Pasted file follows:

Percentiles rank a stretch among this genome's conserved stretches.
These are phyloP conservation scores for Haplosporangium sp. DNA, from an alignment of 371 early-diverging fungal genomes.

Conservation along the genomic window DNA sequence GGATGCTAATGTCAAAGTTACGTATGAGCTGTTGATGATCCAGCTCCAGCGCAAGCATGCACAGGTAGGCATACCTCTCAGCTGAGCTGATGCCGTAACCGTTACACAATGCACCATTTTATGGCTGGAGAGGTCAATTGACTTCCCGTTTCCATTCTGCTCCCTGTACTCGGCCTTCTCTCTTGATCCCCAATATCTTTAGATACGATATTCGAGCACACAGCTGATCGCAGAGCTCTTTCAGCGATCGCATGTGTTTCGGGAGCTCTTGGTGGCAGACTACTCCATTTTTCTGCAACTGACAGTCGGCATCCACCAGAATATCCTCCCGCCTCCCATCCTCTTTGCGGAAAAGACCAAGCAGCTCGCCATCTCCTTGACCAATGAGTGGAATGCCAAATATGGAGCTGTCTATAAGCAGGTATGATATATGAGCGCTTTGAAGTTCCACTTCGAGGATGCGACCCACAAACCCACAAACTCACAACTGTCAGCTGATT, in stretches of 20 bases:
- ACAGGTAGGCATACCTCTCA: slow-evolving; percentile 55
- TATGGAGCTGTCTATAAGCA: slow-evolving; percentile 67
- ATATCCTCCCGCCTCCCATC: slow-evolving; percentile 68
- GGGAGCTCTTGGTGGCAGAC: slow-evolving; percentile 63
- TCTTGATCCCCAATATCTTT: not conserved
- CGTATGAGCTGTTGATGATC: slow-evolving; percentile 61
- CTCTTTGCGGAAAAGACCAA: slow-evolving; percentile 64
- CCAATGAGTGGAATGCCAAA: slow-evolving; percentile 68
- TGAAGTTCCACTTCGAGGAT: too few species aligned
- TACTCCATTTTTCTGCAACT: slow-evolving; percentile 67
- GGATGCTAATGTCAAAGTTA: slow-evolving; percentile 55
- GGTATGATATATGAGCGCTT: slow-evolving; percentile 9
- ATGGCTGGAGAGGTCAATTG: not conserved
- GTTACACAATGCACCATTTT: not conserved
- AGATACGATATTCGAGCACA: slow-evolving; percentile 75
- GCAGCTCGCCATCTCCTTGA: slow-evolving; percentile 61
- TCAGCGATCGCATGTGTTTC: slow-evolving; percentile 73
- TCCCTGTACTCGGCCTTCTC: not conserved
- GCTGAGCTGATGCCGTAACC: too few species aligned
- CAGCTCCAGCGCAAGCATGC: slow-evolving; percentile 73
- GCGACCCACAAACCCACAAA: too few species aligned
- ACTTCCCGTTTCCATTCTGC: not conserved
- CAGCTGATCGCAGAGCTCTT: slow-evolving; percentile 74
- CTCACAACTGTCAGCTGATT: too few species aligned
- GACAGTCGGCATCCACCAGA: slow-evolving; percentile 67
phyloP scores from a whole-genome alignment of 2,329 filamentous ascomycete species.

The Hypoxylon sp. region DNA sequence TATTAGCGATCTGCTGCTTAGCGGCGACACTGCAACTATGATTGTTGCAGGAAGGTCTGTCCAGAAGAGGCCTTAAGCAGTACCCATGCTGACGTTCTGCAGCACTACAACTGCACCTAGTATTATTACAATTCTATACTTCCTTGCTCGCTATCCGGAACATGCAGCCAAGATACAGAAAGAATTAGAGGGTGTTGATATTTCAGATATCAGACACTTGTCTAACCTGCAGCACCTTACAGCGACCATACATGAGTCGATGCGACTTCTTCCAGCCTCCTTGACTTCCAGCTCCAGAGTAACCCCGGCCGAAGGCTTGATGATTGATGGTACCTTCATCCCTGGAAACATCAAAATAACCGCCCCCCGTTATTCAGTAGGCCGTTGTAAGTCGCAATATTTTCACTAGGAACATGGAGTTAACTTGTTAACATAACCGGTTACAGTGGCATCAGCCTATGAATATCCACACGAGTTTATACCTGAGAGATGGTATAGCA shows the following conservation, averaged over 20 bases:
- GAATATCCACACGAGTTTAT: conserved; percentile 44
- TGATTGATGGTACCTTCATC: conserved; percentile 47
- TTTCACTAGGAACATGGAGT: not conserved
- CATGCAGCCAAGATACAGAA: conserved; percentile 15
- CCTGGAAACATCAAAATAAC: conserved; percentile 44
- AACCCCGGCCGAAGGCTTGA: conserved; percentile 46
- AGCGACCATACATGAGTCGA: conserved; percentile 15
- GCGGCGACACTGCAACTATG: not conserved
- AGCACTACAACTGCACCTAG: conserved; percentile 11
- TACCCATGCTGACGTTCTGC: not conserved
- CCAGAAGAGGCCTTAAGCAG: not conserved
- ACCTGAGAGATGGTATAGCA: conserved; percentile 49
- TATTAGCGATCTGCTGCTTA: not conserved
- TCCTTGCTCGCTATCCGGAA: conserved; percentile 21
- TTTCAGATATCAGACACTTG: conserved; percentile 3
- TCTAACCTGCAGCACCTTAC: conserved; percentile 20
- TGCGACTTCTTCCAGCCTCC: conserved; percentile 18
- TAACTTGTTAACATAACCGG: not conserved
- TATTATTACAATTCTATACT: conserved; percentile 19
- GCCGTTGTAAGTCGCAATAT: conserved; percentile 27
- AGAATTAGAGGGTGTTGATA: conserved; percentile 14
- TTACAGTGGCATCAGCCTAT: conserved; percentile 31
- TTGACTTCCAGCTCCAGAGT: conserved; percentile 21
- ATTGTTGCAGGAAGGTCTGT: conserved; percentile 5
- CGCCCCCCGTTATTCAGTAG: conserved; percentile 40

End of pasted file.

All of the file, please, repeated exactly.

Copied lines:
Percentiles rank a stretch among this genome's conserved stretches.
These are phyloP conservation scores for Haplosporangium sp. DNA, from an alignment of 371 early-diverging fungal genomes.

Conservation along the genomic window DNA sequence GGATGCTAATGTCAAAGTTACGTATGAGCTGTTGATGATCCAGCTCCAGCGCAAGCATGCACAGGTAGGCATACCTCTCAGCTGAGCTGATGCCGTAACCGTTACACAATGCACCATTTTATGGCTGGAGAGGTCAATTGACTTCCCGTTTCCATTCTGCTCCCTGTACTCGGCCTTCTCTCTTGATCCCCAATATCTTTAGATACGATATTCGAGCACACAGCTGATCGCAGAGCTCTTTCAGCGATCGCATGTGTTTCGGGAGCTCTTGGTGGCAGACTACTCCATTTTTCTGCAACTGACAGTCGGCATCCACCAGAATATCCTCCCGCCTCCCATCCTCTTTGCGGAAAAGACCAAGCAGCTCGCCATCTCCTTGACCAATGAGTGGAATGCCAAATATGGAGCTGTCTATAAGCAGGTATGATATATGAGCGCTTTGAAGTTCCACTTCGAGGATGCGACCCACAAACCCACAAACTCACAACTGTCAGCTGATT, in stretches of 20 bases:
- ACAGGTAGGCATACCTCTCA: slow-evolving; percentile 55
- TATGGAGCTGTCTATAAGCA: slow-evolving; percentile 67
- ATATCCTCCCGCCTCCCATC: slow-evolving; percentile 68
- GGGAGCTCTTGGTGGCAGAC: slow-evolving; percentile 63
- TCTTGATCCCCAATATCTTT: not conserved
- CGTATGAGCTGTTGATGATC: slow-evolving; percentile 61
- CTCTTTGCGGAAAAGACCAA: slow-evolving; percentile 64
- CCAATGAGTGGAATGCCAAA: slow-evolving; percentile 68
- TGAAGTTCCACTTCGAGGAT: too few species aligned
- TACTCCATTTTTCTGCAACT: slow-evolving; percentile 67
- GGATGCTAATGTCAAAGTTA: slow-evolving; percentile 55
- GGTATGATATATGAGCGCTT: slow-evolving; percentile 9
- ATGGCTGGAGAGGTCAATTG: not conserved
- GTTACACAATGCACCATTTT: not conserved
- AGATACGATATTCGAGCACA: slow-evolving; percentile 75
- GCAGCTCGCCATCTCCTTGA: slow-evolving; percentile 61
- TCAGCGATCGCATGTGTTTC: slow-evolving; percentile 73
- TCCCTGTACTCGGCCTTCTC: not conserved
- GCTGAGCTGATGCCGTAACC: too few species aligned
- CAGCTCCAGCGCAAGCATGC: slow-evolving; percentile 73
- GCGACCCACAAACCCACAAA: too few species aligned
- ACTTCCCGTTTCCATTCTGC: not conserved
- CAGCTGATCGCAGAGCTCTT: slow-evolving; percentile 74
- CTCACAACTGTCAGCTGATT: too few species aligned
- GACAGTCGGCATCCACCAGA: slow-evolving; percentile 67
phyloP scores from a whole-genome alignment of 2,329 filamentous ascomycete species.

The Hypoxylon sp. region DNA sequence TATTAGCGATCTGCTGCTTAGCGGCGACACTGCAACTATGATTGTTGCAGGAAGGTCTGTCCAGAAGAGGCCTTAAGCAGTACCCATGCTGACGTTCTGCAGCACTACAACTGCACCTAGTATTATTACAATTCTATACTTCCTTGCTCGCTATCCGGAACATGCAGCCAAGATACAGAAAGAATTAGAGGGTGTTGATATTTCAGATATCAGACACTTGTCTAACCTGCAGCACCTTACAGCGACCATACATGAGTCGATGCGACTTCTTCCAGCCTCCTTGACTTCCAGCTCCAGAGTAACCCCGGCCGAAGGCTTGATGATTGATGGTACCTTCATCCCTGGAAACATCAAAATAACCGCCCCCCGTTATTCAGTAGGCCGTTGTAAGTCGCAATATTTTCACTAGGAACATGGAGTTAACTTGTTAACATAACCGGTTACAGTGGCATCAGCCTATGAATATCCACACGAGTTTATACCTGAGAGATGGTATAGCA shows the following conservation, averaged over 20 bases:
- GAATATCCACACGAGTTTAT: conserved; percentile 44
- TGATTGATGGTACCTTCATC: conserved; percentile 47
- TTTCACTAGGAACATGGAGT: not conserved
- CATGCAGCCAAGATACAGAA: conserved; percentile 15
- CCTGGAAACATCAAAATAAC: conserved; percentile 44
- AACCCCGGCCGAAGGCTTGA: conserved; percentile 46
- AGCGACCATACATGAGTCGA: conserved; percentile 15
- GCGGCGACACTGCAACTATG: not conserved
- AGCACTACAACTGCACCTAG: conserved; percentile 11
- TACCCATGCTGACGTTCTGC: not conserved
- CCAGAAGAGGCCTTAAGCAG: not conserved
- ACCTGAGAGATGGTATAGCA: conserved; percentile 49
- TATTAGCGATCTGCTGCTTA: not conserved
- TCCTTGCTCGCTATCCGGAA: conserved; percentile 21
- TTTCAGATATCAGACACTTG: conserved; percentile 3
- TCTAACCTGCAGCACCTTAC: conserved; percentile 20
- TGCGACTTCTTCCAGCCTCC: conserved; percentile 18
- TAACTTGTTAACATAACCGG: not conserved
- TATTATTACAATTCTATACT: conserved; percentile 19
- GCCGTTGTAAGTCGCAATAT: conserved; percentile 27
- AGAATTAGAGGGTGTTGATA: conserved; percentile 14
- TTACAGTGGCATCAGCCTAT: conserved; percentile 31
- TTGACTTCCAGCTCCAGAGT: conserved; percentile 21
- ATTGTTGCAGGAAGGTCTGT: conserved; percentile 5
- CGCCCCCCGTTATTCAGTAG: conserved; percentile 40